Consider the input voltage
to be 22 volts; then
voltage output that varies linearly with changes in
the output voltage will be 1 volt. Next, consider the input
generator output frequency rather than generator output
to be 24 volts; then the output voltage will
voltage. The signal voltage obtained from the
be 2 volts. Although the input voltage is 22 volts to 24
frequency-sensing transformer is rectified, filtered, and
volts, the output voltage is only 1 volt to 2 volts. There-
compared in a Zener reference voltage divider, all
fore, without adding additional components to lower the
contained within the detector circuit. This circuit
voltage to the point where it can be used as abase drive
provides an interesting application of Zener diodes, as
for a transistor, the output voltage of the bridge can be
shown in figure 1-28. The purpose of the Zener
used as abase drive for a transistor.
reference bridge is to compare a high-supply voltage
with a reference voltage and to provide a low-voltage
The signal leaving the Zener bridge is amplified by
two dc transistor amplifiers, in the detector, before going
amplitude output signal voltage to be used as a base
to the preamp and trigger (fig. 1-27).
drive for a transistor.
The purpose of the preamp and trigger is to amplify
The Zener reference bridge consists of resistors R1,
and convert the varying dc input voltage into controlled
R2, R3, and Zener diode D1, as shown in figure 1-28.
pulses of sufficient amplitude to fire the SCRs.
Resistors R1, R2, and R3 are equal, and the Zener diode
D1 has a breakdown rating of 10 volts. When
In the trigger circuit, the signal (pulse) amplitude
to or less than 10 volts, negligible current will flow
controls the tiring point of the SCRs in the motor rotor
through R1, and the bridge is operating in mode I, as
control circuit (which are in series with large, approx-
shown on the graph in figure 1-28. As
rises above 10
imately 3,000-watt resistors). Thus, control is exerted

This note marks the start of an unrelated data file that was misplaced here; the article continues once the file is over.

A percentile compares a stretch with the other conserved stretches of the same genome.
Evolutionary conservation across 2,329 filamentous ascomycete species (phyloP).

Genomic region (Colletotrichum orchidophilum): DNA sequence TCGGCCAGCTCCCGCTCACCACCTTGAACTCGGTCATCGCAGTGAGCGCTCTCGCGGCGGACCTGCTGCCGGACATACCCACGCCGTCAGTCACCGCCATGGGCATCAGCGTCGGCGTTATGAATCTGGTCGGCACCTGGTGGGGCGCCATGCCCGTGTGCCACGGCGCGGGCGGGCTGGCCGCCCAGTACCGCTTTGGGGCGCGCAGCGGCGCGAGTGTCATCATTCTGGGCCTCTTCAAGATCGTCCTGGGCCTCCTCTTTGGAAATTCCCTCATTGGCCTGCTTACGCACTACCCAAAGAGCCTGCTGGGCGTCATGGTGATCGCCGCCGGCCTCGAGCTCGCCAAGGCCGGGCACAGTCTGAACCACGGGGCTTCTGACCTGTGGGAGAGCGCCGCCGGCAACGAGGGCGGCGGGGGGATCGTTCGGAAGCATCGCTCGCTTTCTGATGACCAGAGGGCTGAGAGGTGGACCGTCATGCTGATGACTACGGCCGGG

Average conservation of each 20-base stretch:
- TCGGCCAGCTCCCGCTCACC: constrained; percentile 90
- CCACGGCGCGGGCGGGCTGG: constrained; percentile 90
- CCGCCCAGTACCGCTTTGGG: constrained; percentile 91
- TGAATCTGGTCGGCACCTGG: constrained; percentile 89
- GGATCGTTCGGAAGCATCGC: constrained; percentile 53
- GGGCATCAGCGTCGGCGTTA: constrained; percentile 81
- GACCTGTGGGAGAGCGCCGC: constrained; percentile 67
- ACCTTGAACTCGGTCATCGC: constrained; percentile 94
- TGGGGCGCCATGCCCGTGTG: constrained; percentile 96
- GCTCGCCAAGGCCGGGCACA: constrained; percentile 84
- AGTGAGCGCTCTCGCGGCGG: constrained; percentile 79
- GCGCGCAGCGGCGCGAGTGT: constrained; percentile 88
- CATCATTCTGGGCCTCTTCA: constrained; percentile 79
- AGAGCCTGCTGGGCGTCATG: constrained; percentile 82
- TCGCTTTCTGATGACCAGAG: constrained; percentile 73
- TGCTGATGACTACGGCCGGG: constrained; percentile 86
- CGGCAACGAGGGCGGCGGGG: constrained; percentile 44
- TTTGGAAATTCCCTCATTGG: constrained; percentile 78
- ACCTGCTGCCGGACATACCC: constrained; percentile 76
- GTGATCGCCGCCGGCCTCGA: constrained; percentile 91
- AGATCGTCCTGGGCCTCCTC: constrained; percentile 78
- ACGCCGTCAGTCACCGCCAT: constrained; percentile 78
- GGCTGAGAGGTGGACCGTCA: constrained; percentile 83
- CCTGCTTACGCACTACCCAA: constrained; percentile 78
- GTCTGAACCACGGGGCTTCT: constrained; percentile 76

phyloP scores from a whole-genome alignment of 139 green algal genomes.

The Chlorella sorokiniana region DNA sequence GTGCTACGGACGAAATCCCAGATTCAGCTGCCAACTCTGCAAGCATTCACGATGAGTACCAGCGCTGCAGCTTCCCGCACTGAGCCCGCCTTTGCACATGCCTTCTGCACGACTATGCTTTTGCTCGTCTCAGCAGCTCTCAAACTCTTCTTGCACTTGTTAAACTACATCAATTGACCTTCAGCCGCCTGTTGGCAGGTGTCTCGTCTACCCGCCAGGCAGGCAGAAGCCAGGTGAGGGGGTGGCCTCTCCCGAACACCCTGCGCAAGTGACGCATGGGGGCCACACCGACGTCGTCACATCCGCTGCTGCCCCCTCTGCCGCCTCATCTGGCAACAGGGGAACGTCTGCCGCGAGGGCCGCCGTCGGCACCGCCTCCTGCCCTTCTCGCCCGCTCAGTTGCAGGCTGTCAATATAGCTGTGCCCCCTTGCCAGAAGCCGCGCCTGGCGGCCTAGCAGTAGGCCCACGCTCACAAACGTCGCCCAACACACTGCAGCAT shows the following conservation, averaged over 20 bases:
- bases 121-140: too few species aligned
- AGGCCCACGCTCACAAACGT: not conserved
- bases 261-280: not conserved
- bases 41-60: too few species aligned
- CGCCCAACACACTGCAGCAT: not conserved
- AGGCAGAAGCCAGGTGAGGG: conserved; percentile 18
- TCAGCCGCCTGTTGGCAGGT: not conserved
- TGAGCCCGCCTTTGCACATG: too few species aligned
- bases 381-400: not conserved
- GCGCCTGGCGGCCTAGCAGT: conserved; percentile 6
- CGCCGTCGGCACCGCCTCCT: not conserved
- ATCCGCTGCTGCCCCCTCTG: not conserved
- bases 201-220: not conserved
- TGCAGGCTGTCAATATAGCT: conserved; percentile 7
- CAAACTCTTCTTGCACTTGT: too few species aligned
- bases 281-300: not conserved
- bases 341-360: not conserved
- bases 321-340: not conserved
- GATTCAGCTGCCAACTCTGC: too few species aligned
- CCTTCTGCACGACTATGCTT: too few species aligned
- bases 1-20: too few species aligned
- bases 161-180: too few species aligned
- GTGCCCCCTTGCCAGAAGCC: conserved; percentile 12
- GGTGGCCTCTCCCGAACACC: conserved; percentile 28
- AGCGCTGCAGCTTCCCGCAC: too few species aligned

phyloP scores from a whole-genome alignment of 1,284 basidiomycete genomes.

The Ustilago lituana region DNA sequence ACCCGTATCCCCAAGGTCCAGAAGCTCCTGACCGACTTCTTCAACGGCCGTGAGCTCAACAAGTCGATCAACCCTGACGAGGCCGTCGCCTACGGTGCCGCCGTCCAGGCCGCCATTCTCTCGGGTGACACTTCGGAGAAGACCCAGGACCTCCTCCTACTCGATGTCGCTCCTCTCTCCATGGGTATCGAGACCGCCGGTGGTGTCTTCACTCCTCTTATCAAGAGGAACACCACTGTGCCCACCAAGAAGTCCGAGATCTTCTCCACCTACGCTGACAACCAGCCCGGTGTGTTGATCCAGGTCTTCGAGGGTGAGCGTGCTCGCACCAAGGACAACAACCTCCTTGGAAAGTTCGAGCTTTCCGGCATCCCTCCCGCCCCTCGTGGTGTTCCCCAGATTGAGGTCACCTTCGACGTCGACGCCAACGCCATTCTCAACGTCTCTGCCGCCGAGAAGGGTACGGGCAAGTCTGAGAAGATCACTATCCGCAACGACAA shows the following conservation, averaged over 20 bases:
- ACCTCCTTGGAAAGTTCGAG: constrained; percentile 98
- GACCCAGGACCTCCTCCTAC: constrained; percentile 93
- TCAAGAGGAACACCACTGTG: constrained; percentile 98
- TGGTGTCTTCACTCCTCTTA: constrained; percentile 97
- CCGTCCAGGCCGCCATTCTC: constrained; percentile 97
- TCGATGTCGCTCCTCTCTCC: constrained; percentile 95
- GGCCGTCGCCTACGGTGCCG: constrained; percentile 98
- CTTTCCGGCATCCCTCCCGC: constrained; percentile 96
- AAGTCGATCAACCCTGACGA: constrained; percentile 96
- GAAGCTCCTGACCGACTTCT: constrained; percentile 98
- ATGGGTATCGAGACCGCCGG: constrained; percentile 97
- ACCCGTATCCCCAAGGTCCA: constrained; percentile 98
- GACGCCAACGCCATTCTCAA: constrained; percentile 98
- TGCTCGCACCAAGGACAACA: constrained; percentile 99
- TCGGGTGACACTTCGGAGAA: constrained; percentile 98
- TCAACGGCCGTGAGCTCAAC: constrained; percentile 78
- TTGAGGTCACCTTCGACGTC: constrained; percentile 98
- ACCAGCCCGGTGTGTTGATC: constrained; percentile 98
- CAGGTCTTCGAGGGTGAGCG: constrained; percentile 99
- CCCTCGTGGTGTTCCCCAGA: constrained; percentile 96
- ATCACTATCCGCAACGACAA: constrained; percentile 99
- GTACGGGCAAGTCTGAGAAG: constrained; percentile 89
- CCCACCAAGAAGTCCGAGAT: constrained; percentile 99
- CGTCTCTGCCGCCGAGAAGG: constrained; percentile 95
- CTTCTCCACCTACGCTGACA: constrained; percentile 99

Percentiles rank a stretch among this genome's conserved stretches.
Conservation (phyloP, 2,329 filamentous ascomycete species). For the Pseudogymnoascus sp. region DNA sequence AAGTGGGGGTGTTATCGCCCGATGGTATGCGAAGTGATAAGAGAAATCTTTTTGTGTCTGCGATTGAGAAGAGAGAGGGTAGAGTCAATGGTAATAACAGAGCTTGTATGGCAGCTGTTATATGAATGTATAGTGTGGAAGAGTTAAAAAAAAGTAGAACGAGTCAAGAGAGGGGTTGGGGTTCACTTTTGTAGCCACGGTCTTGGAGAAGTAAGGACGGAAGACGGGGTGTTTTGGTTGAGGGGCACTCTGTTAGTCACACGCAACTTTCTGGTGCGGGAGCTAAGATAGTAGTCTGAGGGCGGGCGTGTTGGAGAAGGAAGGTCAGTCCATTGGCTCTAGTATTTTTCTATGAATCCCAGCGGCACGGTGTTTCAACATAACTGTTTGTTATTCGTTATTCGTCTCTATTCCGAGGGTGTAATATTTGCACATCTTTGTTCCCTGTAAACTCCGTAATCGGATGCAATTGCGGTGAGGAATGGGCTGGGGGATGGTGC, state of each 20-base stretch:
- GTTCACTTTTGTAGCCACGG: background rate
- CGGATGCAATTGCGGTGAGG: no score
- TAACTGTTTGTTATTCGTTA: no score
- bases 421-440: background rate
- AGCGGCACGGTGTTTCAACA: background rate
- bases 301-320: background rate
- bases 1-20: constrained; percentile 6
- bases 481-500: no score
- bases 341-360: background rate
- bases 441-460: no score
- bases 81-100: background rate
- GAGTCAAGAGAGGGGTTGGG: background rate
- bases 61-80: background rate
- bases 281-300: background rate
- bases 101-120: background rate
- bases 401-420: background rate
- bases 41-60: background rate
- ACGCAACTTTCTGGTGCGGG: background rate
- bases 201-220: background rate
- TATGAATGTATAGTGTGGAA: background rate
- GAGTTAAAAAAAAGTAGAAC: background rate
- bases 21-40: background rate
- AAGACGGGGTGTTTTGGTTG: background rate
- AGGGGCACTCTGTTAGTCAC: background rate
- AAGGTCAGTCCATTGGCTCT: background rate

volts, the voltage drop across D1 remains constant at 10
on the motor rotor.
volts, and the current through R2 and R3 increases,
increasing the voltage drop across R2 and R3. When
equals 20 volts, the drop across resistors R1, R2, and R3
is 10 volts, so
is zero. When
is between 10 volts
and 20 volts, the bridge is in mode H, as shown on the
The voltage-regulating system is composed of the
graph in figure 1-28. As
rises above 20 volts, the
voltage regulator and the static exciter (fig. 1-27). The
voltage at point B will rise above 10 volts; however, the
voltage regulator receives its signal from the generator
voltage at point A will remain at 10 volts, and potential
output. The static exciter receives its signal input from
the power section in the voltage regulator.
differences between points B to A will increase. For
greater than 20 volts, the bridge is in mode III, which is
The operation of the detector in the voltage reg-
the normal operating mode.
ulator is similar to that of the frequency regulator, in that
the detector senses a change in generator output; how-
ever, the change is in voltage rather than frequency. The
increase or decrease in voltage is rectified, faltered, and
compared prior to amplification. Again the comparison
is made on a Zener reference bridge before amplification
in dc amplifiers.
The preamp and trigger operate essentially as
described in the section under frequency regulation,
except that in this case the signal is fed to a power
The power circuit provides an application of SCR
operation. This section (fig. 1-29) consists of three
diodes (D1, D2, and D3) and two SCRs (SCR1 and
SCR2). D2, D3, SCR1, and SCR2 are connected in the
normal full-wave rectifier bridge manner. No current
will flow out of the bridge (between points E and F) until
the SCRs receive a trigger pulse at the gates that will
turn the SCRs on. Assume that during the first half cycle
Figure 1-28.-Zener reference bridge.
of applied ac voltage (time 0 to 1), SCR 1 has its anode